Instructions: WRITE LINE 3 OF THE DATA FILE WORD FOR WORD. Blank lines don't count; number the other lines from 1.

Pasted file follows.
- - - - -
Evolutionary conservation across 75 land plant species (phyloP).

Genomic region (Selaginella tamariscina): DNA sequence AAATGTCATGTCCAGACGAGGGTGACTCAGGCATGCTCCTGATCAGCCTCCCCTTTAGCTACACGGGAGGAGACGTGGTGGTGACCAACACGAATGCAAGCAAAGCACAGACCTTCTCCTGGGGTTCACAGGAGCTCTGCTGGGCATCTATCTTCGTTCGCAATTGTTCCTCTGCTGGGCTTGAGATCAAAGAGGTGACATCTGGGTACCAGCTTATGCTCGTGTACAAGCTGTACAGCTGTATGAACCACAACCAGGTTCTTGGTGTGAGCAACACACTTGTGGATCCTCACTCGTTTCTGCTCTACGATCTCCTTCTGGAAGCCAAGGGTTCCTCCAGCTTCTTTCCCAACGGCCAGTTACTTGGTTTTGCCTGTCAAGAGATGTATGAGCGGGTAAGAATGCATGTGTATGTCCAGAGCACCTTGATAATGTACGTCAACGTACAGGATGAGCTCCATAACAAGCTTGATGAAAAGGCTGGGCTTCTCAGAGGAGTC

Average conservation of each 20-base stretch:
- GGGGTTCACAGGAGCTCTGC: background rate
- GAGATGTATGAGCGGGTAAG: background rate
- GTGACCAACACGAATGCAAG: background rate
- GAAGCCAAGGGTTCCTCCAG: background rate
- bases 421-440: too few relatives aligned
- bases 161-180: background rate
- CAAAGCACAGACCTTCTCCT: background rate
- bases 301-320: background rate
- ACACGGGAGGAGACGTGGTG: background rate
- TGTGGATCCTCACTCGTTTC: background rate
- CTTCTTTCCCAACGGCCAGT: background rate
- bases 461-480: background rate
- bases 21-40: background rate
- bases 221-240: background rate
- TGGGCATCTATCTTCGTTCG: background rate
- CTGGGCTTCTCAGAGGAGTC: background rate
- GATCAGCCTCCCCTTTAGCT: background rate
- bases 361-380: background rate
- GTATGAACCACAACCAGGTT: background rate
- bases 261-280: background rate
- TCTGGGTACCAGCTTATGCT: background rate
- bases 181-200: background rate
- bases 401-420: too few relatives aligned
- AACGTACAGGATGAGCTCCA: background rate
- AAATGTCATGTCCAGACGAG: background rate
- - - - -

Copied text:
Average conservation of each 20-base stretch: